Too Many Homes, Certainly; How Many Too Many?

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Submitted by jg on February 13, 2007 - 10:57pm

When I read that 30% of San Diego homes for sale are vacant; when I see homes and condos on whom construction has stopped mid-stream for months, now; I say to myself, we are way overbuilt.

How overbuilt are we?

Source: U.S. Census Bureau

Currently, we have 2.38 folks per housing unit (home, apartment). In 1980, the ratio stood at 2.56; in 1970, the ratio stood at 2.96.

In a separate analysis of consumer spending and savings (, I came to the conclusion that consumption started running amok in the early '80s. Thus, 1970 and 1980 may be good back of envelope markers for 'normal' times.

If our housing density 'should be' 2.56 folks per housing unit (1980 standard), we have 9.2MM 'excess' housing units, today. If our housing density 'should be' 2.96 folks per housing unit (1970 standard), we have 14.7MM excess housing units, today.

Historically, the number of homes and apartment units built annually runs ~2.0MM. Given an 'overhang' of 9.2-14.7MM housing units, we would require no new housing units be built for 5 to 7 years.

Simplified analysis, certainly. But, I think it gives a ballpark sense of what we could face.

Repent, rent, save, and arm.

Submitted by jg on February 13, 2007 - 11:06pm.

Arithmetic error:
If our housing density 'should be' 2.96 folks per housing unit (1970 standard), we have 24.8MM excess housing units (not 14.7MM), today.

Thus, we have an overhang of 9-25MM housing units, requiring that no new housing units be built for 5-12 years.


Submitted by no_such_reality on February 13, 2007 - 11:10pm.

JG, good work, one thought, families and singles are much more fragmented now than in 1970s.

People stay single much longer than previously, well into prior adulthood.

Families also are shrinking, less children per couple.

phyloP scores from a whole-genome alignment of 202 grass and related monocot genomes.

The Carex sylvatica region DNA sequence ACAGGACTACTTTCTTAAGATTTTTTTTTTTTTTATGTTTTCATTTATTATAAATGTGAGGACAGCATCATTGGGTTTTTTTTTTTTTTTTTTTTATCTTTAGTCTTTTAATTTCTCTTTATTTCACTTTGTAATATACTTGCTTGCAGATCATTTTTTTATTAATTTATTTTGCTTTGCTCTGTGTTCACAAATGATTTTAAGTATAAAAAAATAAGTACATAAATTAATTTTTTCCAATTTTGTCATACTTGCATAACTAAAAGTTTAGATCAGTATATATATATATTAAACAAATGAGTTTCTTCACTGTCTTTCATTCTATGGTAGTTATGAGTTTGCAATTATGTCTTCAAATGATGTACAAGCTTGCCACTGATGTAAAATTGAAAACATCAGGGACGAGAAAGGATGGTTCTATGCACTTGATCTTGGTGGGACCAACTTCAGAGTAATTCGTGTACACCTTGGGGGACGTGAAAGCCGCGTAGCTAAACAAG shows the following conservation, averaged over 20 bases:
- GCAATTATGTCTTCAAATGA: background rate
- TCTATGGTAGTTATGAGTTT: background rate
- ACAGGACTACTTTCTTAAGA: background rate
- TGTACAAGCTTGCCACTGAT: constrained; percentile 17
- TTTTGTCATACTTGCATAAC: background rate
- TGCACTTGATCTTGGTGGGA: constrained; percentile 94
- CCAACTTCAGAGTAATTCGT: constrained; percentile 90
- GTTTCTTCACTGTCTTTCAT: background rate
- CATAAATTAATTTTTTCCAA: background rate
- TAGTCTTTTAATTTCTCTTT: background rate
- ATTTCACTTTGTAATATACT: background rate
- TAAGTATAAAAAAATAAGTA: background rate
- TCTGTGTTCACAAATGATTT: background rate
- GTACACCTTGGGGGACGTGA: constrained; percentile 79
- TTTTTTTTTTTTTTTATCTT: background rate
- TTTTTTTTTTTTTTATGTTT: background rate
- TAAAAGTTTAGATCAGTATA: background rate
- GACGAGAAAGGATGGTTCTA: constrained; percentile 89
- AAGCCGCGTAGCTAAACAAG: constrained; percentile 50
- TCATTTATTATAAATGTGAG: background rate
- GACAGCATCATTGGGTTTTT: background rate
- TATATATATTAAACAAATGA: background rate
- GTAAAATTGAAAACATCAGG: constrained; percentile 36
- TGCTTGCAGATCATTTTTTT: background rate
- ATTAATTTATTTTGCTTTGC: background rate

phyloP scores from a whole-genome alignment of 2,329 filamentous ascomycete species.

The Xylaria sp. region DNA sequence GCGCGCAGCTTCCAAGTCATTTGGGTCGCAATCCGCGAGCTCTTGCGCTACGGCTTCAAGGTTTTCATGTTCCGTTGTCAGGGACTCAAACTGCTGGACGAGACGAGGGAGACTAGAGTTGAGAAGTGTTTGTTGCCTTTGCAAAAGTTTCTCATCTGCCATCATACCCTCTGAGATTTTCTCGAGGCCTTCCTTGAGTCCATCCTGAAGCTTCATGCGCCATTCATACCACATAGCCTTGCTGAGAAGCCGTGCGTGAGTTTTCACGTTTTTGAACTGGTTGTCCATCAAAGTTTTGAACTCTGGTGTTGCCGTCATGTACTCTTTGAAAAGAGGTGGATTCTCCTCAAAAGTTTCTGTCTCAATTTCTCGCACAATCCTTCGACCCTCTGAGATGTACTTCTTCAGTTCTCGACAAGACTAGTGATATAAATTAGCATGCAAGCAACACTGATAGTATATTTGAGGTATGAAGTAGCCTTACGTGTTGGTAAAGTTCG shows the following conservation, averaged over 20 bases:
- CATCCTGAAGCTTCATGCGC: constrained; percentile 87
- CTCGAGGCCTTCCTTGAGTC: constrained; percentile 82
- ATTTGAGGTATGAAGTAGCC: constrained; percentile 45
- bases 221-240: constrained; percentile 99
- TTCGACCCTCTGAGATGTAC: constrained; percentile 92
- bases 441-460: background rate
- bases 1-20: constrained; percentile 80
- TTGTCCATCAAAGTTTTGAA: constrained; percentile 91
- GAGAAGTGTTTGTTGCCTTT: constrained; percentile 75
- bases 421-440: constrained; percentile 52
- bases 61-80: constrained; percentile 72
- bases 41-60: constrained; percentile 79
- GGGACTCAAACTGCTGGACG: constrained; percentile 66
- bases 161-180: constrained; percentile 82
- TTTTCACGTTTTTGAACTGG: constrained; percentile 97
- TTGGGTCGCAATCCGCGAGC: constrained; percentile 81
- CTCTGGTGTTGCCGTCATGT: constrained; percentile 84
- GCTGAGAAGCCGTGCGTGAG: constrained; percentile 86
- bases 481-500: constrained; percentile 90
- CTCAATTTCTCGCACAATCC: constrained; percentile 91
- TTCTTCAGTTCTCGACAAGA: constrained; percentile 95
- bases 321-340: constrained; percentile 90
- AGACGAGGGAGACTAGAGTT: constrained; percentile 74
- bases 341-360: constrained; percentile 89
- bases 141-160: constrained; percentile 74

I'd guess that the divorce is higher now than in the 1970s since women have more economic options.

All these things point to a lower capita per unit.

Submitted by juice (not verified) on February 14, 2007 - 12:14am.


Don't you think that some of those trends are offset by large Mexican immigrant families buying homes? Also, I have seen many Asian families (growing demographic) who bring in extended family, parents etc. from places like China. Not trying to stereotype here, but these are trends that even the builders have taken into account when offering homes.

Submitted by PerryChase on February 14, 2007 - 12:56am.

As always, great info, JG.

no_such_reality, we should also keep in mind children living with and taking care of elderly parents.

Submitted by jg on February 14, 2007 - 9:13am.

nsr, you are right on all of your counts. But, my sense is that the loose money and increased consumption of '81-'06 accelerated the fragmentation of the family.

I think that times are going to be tough, given the huge household debt overhang (e.g., today's flat consumer spending numbers for January). As consumption slows, incomes will lower. As incomes lower, families will pool their resources and revert to historical norms of taking care of their parents (and not shipping them off to nursing homes), not getting that divorce (there will be fewer jobs, so women will be less apt to divorce and live on their own), etc.

We are going to have a huge inventory of unfinished homes and buildings that will have no use given our changed economic situation. They will be an eyesore.

It's going to be different. But, I think it's going to be a 'better' different, once we purge our society of its excesses.

Submitted by FormerSanDiegan on February 14, 2007 - 9:19am.

The reality is that, according to these statistics we have 2.38 people per housing unit. These may be flawed in undercounting illegal immigrants, etc. But these are the numbers. Assuming that they should revert to what they were before consumption spiked may be flawed.

Assuming that the "proper" number should be 2.96 is equivalent to relocating about 20% of the population. So, what you are telling us is that 60 million people living in this country are going to move in with other people.

As usual your analysis is solid. I just don't buy the premise in this case.

Submitted by 4plexowner on February 14, 2007 - 9:38am.

I am expecting a trend towards higher household occupancy.

This will be part of America's lower standard of living as globalization takes the global wage to less than $10/hour.

Both house prices and rents will decline as household occupancy increases and the supply of 'excess' housing grows.

Submitted by Bugs on February 14, 2007 - 9:49am.

A 5-year breather in new home construction is common during economic downswings. Very few homes got built between 1991 and 1998 when compared to the periods before and after.

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